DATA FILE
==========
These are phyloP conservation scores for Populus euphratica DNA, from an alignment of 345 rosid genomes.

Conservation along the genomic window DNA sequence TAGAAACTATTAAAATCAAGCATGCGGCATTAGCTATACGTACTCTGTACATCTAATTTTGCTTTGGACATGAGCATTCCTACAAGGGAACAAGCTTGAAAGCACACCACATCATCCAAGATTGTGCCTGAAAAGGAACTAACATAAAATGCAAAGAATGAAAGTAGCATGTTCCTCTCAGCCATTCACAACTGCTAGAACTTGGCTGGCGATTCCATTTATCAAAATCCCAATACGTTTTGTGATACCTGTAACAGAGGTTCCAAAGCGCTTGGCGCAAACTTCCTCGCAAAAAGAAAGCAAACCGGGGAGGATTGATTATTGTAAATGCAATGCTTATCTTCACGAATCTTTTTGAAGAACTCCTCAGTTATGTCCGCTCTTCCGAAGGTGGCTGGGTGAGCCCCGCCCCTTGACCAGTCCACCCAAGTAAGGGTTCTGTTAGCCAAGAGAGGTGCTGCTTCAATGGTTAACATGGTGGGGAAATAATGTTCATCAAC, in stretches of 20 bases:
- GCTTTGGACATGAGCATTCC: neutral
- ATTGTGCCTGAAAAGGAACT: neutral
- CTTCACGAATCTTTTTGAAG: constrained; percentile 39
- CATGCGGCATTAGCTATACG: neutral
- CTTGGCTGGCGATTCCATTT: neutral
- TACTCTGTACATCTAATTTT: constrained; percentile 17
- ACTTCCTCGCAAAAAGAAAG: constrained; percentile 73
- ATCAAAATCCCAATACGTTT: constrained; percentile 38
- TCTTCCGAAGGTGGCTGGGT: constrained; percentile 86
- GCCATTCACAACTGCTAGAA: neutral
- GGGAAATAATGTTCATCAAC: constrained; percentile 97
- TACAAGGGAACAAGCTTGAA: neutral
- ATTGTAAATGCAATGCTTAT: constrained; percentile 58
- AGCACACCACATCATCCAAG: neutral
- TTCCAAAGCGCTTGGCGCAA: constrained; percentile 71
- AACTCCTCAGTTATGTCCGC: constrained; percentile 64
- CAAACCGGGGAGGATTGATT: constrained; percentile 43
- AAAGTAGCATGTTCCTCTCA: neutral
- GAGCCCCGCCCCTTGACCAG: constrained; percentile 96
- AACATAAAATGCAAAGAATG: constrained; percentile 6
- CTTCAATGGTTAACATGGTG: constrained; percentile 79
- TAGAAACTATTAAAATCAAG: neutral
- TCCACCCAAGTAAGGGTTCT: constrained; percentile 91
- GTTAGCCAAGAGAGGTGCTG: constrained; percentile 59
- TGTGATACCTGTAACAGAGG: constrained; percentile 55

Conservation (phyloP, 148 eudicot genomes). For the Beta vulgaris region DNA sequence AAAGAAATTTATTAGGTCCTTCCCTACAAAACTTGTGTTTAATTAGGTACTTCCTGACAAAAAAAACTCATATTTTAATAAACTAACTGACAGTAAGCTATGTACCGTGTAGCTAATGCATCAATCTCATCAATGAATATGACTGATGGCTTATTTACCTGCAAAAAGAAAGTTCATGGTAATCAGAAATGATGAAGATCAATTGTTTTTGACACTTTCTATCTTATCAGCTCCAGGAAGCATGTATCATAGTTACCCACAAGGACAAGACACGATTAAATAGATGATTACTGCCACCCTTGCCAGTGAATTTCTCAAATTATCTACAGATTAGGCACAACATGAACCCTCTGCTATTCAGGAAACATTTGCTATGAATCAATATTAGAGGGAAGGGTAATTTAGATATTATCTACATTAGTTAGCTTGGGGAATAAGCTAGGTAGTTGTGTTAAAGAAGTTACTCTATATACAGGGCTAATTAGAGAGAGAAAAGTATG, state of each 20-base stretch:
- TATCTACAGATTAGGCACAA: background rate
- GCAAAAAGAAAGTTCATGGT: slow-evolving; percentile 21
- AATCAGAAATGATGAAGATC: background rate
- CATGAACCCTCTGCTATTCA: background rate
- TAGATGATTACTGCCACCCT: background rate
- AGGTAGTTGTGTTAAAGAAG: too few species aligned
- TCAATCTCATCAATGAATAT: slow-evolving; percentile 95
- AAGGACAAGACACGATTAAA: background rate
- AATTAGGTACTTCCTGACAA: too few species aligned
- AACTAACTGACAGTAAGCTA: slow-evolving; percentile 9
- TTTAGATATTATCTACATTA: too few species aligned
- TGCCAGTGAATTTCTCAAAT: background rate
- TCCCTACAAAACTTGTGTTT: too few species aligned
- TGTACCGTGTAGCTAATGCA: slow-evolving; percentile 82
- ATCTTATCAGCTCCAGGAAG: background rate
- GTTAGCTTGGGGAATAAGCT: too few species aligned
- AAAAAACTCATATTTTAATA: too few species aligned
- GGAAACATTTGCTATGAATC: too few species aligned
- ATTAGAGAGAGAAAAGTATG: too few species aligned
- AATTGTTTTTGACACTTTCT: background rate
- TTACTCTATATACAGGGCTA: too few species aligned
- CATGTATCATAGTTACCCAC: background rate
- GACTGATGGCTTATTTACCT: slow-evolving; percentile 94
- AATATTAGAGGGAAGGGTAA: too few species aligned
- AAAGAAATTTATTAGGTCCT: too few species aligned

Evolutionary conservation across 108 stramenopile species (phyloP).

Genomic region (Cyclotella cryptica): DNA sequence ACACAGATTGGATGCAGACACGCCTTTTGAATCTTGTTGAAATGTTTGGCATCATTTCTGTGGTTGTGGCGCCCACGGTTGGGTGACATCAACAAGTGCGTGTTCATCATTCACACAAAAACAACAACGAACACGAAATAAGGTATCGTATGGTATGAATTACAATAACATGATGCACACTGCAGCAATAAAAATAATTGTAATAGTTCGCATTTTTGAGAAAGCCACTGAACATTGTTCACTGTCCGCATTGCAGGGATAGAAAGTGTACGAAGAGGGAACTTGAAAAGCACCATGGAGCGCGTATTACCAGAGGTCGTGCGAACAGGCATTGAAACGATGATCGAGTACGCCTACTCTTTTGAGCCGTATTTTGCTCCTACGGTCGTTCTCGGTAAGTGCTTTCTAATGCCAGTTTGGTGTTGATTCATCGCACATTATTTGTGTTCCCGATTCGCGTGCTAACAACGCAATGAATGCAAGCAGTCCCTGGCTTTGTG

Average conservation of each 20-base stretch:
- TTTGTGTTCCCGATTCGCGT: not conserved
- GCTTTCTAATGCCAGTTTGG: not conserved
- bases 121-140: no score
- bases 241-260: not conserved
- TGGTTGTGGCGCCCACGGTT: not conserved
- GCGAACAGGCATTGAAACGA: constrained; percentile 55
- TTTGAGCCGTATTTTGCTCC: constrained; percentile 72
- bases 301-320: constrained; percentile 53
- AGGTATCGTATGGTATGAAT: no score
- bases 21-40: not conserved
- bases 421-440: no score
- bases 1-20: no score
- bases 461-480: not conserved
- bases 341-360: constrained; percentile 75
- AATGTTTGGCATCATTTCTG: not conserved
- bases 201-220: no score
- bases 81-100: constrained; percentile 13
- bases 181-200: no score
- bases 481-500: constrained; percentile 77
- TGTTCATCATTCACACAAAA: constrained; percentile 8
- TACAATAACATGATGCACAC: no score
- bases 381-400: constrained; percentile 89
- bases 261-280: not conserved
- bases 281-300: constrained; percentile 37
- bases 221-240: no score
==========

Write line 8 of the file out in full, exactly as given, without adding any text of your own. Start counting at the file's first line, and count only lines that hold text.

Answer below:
- TACTCTGTACATCTAATTTT: constrained; percentile 17